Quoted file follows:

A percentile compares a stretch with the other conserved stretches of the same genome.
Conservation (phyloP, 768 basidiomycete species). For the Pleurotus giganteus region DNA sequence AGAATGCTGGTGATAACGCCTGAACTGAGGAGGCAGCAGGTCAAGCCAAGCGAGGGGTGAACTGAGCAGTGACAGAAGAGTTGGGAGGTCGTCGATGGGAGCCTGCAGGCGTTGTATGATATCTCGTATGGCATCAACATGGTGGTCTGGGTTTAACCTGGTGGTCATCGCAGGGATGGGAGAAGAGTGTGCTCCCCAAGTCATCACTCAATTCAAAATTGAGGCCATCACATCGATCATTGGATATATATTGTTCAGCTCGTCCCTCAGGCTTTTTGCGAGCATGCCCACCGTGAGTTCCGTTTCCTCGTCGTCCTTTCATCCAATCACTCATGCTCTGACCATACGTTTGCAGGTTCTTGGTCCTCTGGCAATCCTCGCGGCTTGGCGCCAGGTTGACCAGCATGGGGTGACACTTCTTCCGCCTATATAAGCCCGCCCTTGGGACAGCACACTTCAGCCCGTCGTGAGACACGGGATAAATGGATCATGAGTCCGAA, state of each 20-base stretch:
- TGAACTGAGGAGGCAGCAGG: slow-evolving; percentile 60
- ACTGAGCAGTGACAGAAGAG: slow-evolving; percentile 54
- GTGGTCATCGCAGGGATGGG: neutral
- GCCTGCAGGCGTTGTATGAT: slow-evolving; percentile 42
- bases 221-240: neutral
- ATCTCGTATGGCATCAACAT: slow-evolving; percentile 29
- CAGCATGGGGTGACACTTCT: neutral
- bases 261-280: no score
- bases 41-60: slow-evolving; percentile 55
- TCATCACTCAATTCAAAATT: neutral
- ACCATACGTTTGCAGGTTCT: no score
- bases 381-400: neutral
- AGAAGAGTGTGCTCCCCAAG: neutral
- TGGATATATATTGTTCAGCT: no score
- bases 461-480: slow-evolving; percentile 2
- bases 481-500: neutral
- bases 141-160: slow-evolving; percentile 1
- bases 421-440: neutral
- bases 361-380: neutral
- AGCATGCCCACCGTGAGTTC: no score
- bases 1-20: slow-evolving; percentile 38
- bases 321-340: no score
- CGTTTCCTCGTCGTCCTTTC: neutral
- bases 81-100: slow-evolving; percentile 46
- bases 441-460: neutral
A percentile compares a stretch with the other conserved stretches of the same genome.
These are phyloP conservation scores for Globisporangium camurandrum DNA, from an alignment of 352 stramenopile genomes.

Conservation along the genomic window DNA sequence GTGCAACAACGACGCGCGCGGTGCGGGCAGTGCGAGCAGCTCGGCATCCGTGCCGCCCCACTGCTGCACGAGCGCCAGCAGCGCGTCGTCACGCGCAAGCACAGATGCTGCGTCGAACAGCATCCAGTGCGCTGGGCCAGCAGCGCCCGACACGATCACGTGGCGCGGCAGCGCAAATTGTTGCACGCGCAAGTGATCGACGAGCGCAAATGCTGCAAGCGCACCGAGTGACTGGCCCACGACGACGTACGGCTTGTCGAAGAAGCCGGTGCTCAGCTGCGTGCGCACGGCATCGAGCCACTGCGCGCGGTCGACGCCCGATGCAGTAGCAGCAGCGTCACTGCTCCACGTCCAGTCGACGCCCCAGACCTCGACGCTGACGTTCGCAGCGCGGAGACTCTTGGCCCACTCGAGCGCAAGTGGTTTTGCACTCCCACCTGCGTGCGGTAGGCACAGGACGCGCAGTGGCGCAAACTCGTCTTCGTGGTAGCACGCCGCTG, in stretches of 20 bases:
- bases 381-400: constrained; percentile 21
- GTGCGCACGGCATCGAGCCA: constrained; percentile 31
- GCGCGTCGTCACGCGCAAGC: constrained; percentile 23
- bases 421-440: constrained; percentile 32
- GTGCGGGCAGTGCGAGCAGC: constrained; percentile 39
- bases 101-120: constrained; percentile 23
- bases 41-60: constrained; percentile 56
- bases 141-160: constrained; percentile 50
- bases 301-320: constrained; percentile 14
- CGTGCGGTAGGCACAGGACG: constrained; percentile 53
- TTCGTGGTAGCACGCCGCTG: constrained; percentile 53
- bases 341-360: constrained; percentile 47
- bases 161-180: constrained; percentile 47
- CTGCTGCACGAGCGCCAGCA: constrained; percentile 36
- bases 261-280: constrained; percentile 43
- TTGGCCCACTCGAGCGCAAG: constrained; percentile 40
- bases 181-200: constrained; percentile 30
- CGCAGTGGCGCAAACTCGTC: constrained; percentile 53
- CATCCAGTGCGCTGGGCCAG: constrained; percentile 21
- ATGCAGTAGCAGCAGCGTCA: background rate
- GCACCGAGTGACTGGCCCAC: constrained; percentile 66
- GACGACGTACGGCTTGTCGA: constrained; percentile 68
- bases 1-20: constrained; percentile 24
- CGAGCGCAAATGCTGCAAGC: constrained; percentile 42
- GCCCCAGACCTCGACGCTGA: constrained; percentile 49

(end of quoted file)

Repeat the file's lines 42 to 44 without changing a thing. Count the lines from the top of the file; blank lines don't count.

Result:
- bases 341-360: constrained; percentile 47
- bases 161-180: constrained; percentile 47
- CTGCTGCACGAGCGCCAGCA: constrained; percentile 36